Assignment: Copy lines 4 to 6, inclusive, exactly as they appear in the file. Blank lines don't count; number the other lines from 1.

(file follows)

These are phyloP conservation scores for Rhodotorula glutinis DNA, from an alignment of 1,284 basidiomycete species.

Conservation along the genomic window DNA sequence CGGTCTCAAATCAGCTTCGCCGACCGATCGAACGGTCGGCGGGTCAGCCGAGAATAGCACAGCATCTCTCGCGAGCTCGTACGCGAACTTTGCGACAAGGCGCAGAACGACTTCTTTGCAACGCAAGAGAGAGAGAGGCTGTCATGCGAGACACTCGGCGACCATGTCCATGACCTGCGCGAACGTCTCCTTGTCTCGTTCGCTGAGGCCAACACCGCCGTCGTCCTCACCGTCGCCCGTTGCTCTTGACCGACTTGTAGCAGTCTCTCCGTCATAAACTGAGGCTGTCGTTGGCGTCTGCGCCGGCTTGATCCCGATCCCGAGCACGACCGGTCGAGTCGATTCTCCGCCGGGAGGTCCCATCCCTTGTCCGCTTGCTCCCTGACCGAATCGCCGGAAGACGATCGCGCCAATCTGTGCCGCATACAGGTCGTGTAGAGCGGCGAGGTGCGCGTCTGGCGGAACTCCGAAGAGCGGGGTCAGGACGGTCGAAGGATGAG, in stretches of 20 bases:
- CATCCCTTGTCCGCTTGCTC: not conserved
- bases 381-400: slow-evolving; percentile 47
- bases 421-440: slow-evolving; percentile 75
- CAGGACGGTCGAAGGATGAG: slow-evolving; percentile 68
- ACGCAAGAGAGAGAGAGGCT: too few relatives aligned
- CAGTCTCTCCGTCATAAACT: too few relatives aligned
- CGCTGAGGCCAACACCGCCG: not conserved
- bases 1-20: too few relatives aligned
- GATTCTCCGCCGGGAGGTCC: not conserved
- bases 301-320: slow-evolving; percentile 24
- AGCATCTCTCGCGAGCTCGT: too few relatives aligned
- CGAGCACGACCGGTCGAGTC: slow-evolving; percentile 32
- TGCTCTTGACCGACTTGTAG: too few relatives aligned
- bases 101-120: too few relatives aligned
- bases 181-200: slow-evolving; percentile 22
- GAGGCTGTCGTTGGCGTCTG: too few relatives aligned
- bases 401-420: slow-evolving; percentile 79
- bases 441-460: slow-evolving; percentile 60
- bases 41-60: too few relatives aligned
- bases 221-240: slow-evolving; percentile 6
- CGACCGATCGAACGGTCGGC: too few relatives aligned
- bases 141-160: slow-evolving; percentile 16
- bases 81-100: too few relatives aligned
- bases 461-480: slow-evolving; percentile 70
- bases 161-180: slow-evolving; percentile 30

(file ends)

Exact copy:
- bases 381-400: slow-evolving; percentile 47
- bases 421-440: slow-evolving; percentile 75
- CAGGACGGTCGAAGGATGAG: slow-evolving; percentile 68